I began to see connections between how one aspect of crowdsourcing could be combined with other aspects to make more progress more rapidly. If that's why you want to read the book, borrow the book at the library (or read it standing up at a book store) because you'll finish that section faster than a cup of coffee. If you have been paying close attention to the subject of crowdsourcing, this book will contain few surprises. If you use crowdsourcing to get lots of ideas, you also need to rely a l ...more
Aug 12, 2009 Savvymaami rated it it was ok
Shelves: did-not-finish
I have been interested in the concept of crowdsourcing, which essentially uses the power of the Internet and social networking to further business prospects, ever since I read the fabulous title "What Would Google Do"? by Jeff Jarvis. I thought that this appropriately titled book would shed further light on this, but I was sadly mistaken.

The first 50 pages were a good lead-in, but after that point it started to sound very subjective and elitist. The author pretty much gave facts that he expecte
Michael Tarpinian
Interesting, but in these high tech, high speed days, it seemed a bit dated. The basis and foundation of the book was solid, and it points to changes afoot being brought about by collaboration. Coming generations will morph and grow based on these principles.
Jun 11, 2014 Shaun rated it liked it
This was a decent read with many interesting insights about the "power of crowds". As a group we're smarter than individually. I would rate this book 3.5 stars and I thought it was pretty good, but not amazing.
Jan 16, 2016 Nigel added it
While I was aware of the basic concept and some of the furore around the power of the crowd, the author manages to pull it all together into a cohesive well thought through and easily digestable summary.
Mack Flavelle
Really enjoyed this one.

Some overlap with "Wisdom of the Crowds" but overall very interesting.

The subject matter is fascinating and the author doesn't get in the way which is perfect.
Rahul D'cunha
Nice book about a recent idea that has really caught on in the United States.Probably the future of funding which makes it really exciting and an interesting proposition to ponder over
Nov 07, 2008 Kelly rated it it was ok
I think Howe is a few years behind on the trend. I think I've read all of this, in multiple forms, in many different ways, throughout the last two years. I'll add the writing isn't even that good nor is it at all insightful.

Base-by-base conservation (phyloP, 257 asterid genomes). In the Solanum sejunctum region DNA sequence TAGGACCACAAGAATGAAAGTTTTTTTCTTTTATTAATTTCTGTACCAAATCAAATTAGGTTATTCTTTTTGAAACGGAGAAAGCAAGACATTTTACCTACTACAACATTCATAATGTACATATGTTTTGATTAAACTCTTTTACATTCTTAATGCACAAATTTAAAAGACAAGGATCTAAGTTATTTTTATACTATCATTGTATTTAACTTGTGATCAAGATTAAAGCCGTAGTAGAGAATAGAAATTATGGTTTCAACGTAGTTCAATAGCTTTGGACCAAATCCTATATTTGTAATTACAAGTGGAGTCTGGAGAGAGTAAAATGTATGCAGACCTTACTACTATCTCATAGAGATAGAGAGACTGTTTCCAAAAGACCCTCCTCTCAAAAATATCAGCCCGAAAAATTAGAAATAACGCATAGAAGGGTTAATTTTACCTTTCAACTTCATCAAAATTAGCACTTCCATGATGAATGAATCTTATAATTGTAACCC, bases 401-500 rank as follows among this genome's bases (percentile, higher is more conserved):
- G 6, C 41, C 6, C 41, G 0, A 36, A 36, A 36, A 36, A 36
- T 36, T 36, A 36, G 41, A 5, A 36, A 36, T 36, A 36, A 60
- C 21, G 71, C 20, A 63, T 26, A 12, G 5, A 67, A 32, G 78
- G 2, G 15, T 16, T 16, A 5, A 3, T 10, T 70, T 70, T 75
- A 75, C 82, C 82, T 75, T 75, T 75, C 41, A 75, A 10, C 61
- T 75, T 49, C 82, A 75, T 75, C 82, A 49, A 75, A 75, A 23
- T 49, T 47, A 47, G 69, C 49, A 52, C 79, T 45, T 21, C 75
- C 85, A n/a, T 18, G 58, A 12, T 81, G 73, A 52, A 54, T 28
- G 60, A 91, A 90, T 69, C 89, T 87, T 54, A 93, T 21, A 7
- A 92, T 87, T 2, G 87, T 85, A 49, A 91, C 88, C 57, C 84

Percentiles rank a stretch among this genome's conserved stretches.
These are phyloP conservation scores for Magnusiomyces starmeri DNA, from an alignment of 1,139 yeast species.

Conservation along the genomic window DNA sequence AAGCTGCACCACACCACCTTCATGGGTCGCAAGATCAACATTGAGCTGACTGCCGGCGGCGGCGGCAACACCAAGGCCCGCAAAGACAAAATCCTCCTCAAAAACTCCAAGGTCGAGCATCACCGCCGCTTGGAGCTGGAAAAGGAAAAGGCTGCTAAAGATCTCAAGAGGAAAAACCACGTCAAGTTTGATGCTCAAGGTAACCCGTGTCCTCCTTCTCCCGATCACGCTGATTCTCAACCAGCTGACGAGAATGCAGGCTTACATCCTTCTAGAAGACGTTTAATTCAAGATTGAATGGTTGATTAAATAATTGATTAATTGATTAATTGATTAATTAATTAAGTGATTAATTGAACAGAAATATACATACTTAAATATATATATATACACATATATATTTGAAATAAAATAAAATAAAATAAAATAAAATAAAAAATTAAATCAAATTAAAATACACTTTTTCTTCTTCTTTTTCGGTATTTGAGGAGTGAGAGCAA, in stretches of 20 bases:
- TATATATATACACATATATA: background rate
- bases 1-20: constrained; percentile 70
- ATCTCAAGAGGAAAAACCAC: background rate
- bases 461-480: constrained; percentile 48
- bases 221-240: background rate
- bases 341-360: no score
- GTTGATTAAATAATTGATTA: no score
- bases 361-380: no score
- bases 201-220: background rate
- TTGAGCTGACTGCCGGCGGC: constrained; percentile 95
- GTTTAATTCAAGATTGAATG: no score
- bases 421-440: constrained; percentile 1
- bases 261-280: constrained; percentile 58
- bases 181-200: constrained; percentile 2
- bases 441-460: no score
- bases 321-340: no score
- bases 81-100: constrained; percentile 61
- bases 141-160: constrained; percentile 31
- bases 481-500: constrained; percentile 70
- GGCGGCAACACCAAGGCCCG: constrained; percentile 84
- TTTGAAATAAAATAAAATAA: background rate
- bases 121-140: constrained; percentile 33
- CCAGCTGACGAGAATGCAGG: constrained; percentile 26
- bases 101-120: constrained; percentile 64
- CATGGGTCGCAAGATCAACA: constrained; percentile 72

And on a particularly irritating note, he dwells for a long time on Putnam's "Bowling Alone" book, but then assumes everyone knows what the third place is and that everyone has read Oldenburg's "Great Good Place." It should have been the other way around for his argument, ac
Abdurrahman Turk
Dec 27, 2015 Abdurrahman Turk rated it really liked it  ·  review of another edition
Teknoloji mi insana yoksa insan mı teknolojiye yön verir? Günümüzde henüz çok tartışılmasa da gelecek dönemde üzerine çokça makalenin yazılacağı bir alan. İnternetin hayatımıza girmesiyle kalabalığın gücü yeni iş alanları ve fırsatlar yaratmakta, kitle kaynak (crowdsourcing) ise bu akıma verilen ad. Kalabalığın doğru yönlendirilirse ne kadar güçlü olduğunu örneklerle anlatan bu kitabı herkesin okumasını öneririm. Şimdilik bir avuç firmanın iş stratejilerine konu olan ve faydalandığı bu yöntem, g ...more
May 23, 2014 Caleb rated it it was ok
Shelves: nonfiction
I think I read this book but honestly I can't remember. It sounds like something I would have picked up, disliked, and tried to forget.
Andy Oram
Mar 24, 2009 Andy Oram rated it really liked it
Working in the publishing industry, where our gatekeeper role is eroding and information itself is slipping out of our hands, I care a lot about the power of people working together. I'd like to see how organizations have helped this movement (also known as peer production) and managed to benefit from it. And I'm happy to say this book gave me some insights and guidelines.

Wired has a negative reputation for being trendy, breezy, and cute, but I find a lot of good journalism in it, and Wired cont
Ahmad Abuazza
Oct 12, 2015 Ahmad Abuazza rated it it was ok
Brilliant book, but using the same example again and again in each chapter is kind of boring.
M Shafiq
Jul 02, 2015 M Shafiq rated it liked it
Apply to urbanized community and where developed nation. Using internet, no boundary of outsourcing.
Shawn Williamson
Mar 01, 2016 Shawn Williamson rated it really liked it  ·  review of another edition
Certainly should be considered in any future Project work ...